From a young age, Merlyn was exposed to the folk music of Orkney via his older sister Fiona, who is a traditional fiddler. Wider influences are just as important to him, with Paul Simon’s South African-influenced album Graceland sparking Merlyn’s passion for music from far-flung places as a child.
After moving to the Scottish mainland to study anthropology at the University of St Andrews, Merlyn travelled to the Norwegian Arctic in 2011 to study the music of the indigenous Sámi people. He was particularly interested in their traditional vocal art form called joik. Merlyn’s first trip to ‘Sápmi’ - the Sámi word for their homeland - not only gave birth to his love affair with joik, but also fuelled his interest in exploring the connections between music and nature.
Merlyn is now based in London, where he recently completed a Masters in ethnomusicology at SOAS, University of London. His work explored the traditional preference for rough textures and ‘buzzy’ timbres in West African music, long noted as a key musical feature throughout the continent. Inspired by his ongoing research into the ‘buzz aesthetic', Merlyn recently co-designed a unique percussion desk for live performances, and has adapted a West African buzzing rattle (similar to those traditionally used on many different African string instruments) for use on his guitar.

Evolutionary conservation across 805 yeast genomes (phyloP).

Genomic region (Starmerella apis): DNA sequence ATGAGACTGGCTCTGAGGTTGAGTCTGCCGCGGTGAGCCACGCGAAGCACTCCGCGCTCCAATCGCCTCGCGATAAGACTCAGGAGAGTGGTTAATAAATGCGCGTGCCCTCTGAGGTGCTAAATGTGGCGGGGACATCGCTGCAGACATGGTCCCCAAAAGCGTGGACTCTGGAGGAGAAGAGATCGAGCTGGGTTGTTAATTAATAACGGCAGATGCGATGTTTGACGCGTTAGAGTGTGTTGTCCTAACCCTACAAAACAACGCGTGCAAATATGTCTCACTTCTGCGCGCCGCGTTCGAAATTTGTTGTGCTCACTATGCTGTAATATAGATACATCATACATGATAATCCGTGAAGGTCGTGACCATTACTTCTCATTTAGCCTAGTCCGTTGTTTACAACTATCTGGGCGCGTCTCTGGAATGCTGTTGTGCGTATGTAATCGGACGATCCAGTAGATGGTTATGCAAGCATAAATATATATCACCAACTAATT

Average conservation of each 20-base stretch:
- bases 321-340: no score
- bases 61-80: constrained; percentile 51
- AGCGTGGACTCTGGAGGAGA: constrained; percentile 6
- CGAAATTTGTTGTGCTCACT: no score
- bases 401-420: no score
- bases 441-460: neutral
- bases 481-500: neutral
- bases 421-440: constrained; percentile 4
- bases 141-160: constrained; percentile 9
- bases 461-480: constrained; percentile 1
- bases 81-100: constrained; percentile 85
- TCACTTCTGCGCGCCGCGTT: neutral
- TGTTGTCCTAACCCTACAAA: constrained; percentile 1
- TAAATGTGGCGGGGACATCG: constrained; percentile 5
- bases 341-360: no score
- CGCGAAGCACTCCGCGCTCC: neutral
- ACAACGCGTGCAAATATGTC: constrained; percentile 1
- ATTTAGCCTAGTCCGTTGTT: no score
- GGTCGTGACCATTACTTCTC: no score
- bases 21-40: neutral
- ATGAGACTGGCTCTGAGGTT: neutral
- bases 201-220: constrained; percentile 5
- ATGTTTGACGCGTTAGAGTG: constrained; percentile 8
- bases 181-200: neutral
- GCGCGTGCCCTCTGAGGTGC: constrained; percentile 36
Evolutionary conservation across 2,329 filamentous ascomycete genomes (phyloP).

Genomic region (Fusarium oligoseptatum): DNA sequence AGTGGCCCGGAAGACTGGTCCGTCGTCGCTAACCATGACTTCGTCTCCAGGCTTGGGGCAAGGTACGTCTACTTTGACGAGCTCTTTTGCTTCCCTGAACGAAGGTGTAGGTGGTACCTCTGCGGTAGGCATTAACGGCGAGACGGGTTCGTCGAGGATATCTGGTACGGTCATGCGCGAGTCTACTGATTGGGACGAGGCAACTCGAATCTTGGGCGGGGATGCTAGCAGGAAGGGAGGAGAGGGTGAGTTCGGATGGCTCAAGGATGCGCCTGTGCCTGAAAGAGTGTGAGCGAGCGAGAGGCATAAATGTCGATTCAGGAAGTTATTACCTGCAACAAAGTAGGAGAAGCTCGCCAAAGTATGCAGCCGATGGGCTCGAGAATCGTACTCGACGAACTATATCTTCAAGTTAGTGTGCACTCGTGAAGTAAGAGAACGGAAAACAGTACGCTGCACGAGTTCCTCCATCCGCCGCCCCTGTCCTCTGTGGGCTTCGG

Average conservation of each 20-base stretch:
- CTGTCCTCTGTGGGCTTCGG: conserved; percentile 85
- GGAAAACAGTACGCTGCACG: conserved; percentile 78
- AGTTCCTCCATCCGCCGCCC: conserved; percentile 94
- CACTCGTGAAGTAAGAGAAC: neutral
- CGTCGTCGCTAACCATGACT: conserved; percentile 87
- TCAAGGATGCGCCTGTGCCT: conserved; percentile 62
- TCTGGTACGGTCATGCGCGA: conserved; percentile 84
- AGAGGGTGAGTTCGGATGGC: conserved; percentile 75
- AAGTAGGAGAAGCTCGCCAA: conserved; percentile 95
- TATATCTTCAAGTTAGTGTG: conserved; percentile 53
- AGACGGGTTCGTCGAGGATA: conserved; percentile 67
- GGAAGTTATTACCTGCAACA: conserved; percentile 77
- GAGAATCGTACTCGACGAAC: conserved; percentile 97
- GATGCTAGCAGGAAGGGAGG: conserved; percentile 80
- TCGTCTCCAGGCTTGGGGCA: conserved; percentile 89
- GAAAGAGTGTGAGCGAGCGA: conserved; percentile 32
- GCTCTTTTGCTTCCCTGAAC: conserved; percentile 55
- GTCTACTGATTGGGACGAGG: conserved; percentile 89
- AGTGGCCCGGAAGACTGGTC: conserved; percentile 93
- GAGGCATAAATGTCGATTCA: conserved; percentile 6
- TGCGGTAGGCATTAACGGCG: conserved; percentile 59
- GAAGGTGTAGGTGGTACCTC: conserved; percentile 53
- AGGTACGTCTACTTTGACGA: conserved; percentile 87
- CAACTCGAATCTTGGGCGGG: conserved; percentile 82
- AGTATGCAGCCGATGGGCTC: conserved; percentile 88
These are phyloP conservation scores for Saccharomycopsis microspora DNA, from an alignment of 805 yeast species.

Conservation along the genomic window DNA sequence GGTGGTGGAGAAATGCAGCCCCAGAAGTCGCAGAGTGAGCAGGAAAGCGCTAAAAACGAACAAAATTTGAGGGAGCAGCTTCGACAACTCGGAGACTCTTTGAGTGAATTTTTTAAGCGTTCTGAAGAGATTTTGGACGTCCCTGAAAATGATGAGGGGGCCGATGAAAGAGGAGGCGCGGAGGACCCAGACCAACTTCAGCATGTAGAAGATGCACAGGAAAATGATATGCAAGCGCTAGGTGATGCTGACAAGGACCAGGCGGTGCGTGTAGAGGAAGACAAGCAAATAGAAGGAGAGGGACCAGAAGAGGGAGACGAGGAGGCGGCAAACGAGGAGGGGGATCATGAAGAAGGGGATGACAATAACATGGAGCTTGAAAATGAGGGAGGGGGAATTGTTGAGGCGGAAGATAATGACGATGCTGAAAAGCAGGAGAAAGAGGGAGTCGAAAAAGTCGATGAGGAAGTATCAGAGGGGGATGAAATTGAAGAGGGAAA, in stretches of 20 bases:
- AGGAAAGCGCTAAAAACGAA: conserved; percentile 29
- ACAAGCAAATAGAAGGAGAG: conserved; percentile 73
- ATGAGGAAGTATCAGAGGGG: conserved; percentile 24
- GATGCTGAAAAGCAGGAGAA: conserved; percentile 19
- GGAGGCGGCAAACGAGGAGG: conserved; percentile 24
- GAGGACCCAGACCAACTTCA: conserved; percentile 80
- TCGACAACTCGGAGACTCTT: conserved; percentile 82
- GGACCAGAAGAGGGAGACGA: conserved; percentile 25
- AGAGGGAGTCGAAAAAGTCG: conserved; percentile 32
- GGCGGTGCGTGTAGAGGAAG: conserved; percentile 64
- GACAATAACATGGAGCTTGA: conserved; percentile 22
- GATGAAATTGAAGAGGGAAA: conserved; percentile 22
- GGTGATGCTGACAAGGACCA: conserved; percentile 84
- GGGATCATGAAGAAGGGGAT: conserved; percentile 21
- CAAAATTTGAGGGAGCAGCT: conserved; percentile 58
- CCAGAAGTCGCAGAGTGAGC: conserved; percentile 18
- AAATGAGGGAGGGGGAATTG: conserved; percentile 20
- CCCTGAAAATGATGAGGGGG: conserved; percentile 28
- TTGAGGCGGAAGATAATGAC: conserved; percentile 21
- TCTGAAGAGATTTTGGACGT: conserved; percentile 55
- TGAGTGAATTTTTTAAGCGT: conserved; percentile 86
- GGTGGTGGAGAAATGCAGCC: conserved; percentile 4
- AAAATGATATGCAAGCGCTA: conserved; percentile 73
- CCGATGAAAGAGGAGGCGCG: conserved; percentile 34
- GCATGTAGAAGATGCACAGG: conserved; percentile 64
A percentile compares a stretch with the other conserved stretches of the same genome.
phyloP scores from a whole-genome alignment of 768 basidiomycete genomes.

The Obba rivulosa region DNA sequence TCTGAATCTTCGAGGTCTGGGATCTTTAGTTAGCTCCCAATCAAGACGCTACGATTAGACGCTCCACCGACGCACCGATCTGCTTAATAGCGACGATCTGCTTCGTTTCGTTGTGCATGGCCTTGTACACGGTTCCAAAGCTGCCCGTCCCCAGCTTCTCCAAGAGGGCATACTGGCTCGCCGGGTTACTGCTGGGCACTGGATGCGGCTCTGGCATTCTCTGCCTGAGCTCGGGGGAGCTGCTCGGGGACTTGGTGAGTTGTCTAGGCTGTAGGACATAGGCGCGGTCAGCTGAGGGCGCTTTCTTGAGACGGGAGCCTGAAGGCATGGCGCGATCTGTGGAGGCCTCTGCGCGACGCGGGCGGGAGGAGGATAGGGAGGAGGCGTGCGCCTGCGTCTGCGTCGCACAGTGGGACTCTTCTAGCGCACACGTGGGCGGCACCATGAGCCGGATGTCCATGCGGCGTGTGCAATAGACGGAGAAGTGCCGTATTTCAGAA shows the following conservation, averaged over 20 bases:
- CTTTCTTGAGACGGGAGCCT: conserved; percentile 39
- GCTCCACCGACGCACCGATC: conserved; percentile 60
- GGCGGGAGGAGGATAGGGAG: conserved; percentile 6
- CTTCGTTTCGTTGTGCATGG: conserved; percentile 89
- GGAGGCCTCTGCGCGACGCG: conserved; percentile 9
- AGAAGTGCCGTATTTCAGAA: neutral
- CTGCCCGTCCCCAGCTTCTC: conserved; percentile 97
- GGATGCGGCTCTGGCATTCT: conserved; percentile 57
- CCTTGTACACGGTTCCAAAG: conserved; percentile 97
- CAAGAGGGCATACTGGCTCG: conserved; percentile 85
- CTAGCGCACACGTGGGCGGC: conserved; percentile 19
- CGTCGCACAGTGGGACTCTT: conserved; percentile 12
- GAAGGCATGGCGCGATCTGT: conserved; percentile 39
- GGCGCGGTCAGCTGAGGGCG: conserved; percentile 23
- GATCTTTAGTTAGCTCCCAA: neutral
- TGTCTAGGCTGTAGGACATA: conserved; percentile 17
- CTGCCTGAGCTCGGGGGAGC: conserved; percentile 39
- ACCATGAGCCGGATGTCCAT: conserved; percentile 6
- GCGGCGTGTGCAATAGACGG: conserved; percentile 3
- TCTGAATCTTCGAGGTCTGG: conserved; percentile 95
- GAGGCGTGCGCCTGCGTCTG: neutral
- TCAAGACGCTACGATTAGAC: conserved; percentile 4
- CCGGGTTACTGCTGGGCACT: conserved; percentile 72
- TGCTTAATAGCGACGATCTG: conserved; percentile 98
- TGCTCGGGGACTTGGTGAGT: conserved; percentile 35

Merlyn Driver’s debut EP was released in May 2017 and has received national radio play from BBC 6 Music and BBC Radio Scotland. It was produced by BBC Folk Awards winner Ben Walker (Josienne Clarke & Ben Walker, Oh Sister, Jinnwoo) and Colin Bass (9Bach, Etran Finatawa, Krar Collective) and features guest appearances by the Sámi joiker Marja Mortensson, Michael Wilbur from the Brooklyn-based band Moon Hooch, and several other collaborators from the UK and further afield.